First off, apologies to Robert Miller for having gotten his point not quite right when I restated it in my post.

At the risk of overanalyzing a topic that it is not really edifying to overanalyze (First Thoughts, your one stop shop for hotel porn!) I think it would be fruitful for me to offer the following responses.

1) Miller and Beckwith have both misread my post on one point. I did not say it was a victory that porn use had migrated to a different technological platform. What I said was that this technological change has opened a window of opportunity, if we are smart enough to seize it while it is still open, to score an important victory. We can live in a world where hotel chains phase out porn very slowly and mostly out of the media spotlight, or we can live in a world where hotel chains get rid of porn faster and in a more high-profile way because public opposition to porn accellerated the decision. Which of those two worlds is better for us?

It’s true that you can’t just focus on changing law and institutional policies without changing public opinion. However, you also can’t get much traction on public opinion unless you are fighting to change law and institutional policies. The trick is to pick the right fights.

Focusing public attention on partial-birth abortion was the smartest thing the pro-life movement ever did. We won the legislative fight, but more important, we moved public opinion. We picked a winnable fight and we won it. The subsequent fate of the law in the courts didn’t take that movement of public opinion away.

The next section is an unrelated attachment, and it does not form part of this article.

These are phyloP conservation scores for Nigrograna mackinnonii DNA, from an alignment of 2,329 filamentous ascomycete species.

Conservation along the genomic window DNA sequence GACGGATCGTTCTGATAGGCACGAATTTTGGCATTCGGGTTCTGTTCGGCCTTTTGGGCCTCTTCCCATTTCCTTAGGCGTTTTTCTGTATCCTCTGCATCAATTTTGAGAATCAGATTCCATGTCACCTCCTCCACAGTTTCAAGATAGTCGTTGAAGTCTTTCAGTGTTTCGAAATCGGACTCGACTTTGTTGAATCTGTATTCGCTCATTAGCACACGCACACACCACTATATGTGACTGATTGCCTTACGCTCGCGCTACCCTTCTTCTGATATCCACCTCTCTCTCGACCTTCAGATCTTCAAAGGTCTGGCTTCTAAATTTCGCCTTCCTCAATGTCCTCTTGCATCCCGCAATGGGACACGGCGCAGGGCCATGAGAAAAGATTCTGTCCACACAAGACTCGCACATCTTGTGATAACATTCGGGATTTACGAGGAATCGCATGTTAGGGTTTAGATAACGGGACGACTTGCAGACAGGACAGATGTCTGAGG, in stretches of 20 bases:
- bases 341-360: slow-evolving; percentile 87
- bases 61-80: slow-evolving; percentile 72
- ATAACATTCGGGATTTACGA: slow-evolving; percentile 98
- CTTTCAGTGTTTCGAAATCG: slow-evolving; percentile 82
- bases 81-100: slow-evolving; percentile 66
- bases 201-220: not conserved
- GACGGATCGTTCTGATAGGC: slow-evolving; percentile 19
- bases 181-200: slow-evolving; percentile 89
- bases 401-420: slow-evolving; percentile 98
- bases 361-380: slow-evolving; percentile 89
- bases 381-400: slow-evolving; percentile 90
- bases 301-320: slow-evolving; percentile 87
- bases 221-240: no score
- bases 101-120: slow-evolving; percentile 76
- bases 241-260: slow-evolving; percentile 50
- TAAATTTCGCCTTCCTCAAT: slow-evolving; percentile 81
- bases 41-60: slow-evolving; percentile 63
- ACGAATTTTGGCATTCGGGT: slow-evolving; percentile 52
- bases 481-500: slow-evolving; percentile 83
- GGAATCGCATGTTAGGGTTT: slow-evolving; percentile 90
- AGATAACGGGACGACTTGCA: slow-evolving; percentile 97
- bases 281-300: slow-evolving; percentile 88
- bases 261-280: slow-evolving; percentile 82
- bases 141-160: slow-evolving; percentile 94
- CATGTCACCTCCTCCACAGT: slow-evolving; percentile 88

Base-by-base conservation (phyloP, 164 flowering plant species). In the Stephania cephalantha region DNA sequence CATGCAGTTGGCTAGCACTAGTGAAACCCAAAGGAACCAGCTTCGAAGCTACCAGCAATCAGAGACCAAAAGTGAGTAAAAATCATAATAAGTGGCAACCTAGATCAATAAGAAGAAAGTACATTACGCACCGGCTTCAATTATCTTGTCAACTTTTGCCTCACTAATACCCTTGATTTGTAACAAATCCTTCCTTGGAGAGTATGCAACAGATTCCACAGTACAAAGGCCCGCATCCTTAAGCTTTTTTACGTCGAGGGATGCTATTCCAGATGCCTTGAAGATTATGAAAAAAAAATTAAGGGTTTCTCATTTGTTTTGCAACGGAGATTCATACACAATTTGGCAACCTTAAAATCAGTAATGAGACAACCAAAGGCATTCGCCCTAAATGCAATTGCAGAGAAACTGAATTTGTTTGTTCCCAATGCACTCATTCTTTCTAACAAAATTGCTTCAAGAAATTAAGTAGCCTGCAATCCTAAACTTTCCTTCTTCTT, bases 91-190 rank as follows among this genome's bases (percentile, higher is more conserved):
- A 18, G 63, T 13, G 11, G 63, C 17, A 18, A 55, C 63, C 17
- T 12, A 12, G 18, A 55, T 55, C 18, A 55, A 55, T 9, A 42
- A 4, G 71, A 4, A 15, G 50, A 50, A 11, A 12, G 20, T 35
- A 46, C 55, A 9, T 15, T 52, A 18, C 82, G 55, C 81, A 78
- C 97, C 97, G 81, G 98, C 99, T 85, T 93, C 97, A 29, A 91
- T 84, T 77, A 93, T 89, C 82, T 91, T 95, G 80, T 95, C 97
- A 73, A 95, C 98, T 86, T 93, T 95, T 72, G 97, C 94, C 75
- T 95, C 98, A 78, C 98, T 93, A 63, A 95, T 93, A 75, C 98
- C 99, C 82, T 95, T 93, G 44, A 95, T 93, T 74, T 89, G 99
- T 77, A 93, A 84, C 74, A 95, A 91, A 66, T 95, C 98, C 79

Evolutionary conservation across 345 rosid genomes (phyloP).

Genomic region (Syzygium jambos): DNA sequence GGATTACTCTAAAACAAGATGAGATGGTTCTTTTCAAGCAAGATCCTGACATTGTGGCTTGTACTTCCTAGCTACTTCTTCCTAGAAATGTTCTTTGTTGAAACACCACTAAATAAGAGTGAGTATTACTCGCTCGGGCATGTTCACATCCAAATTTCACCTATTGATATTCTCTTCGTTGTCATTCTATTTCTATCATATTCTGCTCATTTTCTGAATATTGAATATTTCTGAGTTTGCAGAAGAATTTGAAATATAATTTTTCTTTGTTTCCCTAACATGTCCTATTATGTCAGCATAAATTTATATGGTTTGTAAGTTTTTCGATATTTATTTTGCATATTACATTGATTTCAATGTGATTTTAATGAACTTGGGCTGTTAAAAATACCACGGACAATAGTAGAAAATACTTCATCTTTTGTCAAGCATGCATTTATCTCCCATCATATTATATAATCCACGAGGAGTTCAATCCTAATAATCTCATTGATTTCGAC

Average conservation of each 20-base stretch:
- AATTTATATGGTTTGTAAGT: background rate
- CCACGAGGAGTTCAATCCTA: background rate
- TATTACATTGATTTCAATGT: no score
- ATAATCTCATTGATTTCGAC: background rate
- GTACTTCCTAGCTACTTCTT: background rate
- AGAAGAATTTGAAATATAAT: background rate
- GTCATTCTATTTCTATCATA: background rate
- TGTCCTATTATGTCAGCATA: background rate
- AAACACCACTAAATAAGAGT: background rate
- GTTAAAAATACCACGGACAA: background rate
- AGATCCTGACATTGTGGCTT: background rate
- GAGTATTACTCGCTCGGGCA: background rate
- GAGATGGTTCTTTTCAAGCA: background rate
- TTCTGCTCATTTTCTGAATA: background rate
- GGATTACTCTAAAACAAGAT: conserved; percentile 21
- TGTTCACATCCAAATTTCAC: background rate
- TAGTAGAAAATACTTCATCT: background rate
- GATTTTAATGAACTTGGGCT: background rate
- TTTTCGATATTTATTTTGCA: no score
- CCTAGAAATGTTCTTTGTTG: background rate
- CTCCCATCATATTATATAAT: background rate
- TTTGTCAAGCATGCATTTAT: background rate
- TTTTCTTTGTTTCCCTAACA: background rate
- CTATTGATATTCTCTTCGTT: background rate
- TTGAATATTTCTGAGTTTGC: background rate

Steve Forbes summarized the strategy: “You can only change the law by changing the culture, and the way to change the culture is to change the law a little bit at a time.” That’s oversimplified - to change culture you need to be doing a lot of other things besides just changing the law (or in this case hotel policy). But picking the right fights on policy is not optional; you can’t change culture without it.

2) The debate over the basis of democratic capitalism is an old one. Readers of Miller’s post may get the impression that I didn’t engage the question of whether democratic capitalism produces authentic human flourishing by design or only by accidental tendency. But I did: “Democracy is right because it does a better job than the alternatives of cultivating authentic human good in the polity. Capitalism is right because it does a better job than the alternative (note the singular) of cultivating authentic human good in the economy. That they do so is not an accidental by-product; this is their only justification for existing. No one should believe in them for any other reason ” (emphasis added).

We’re not going to rehash the entire debate between teleological and deontological approaches to social ethics here on First Thoughts. But I wonder if Miller would be willing to satisfy my curiosity on one question. If democratic capitalism is not designed to produce human flourishing, on what basis is it designed?

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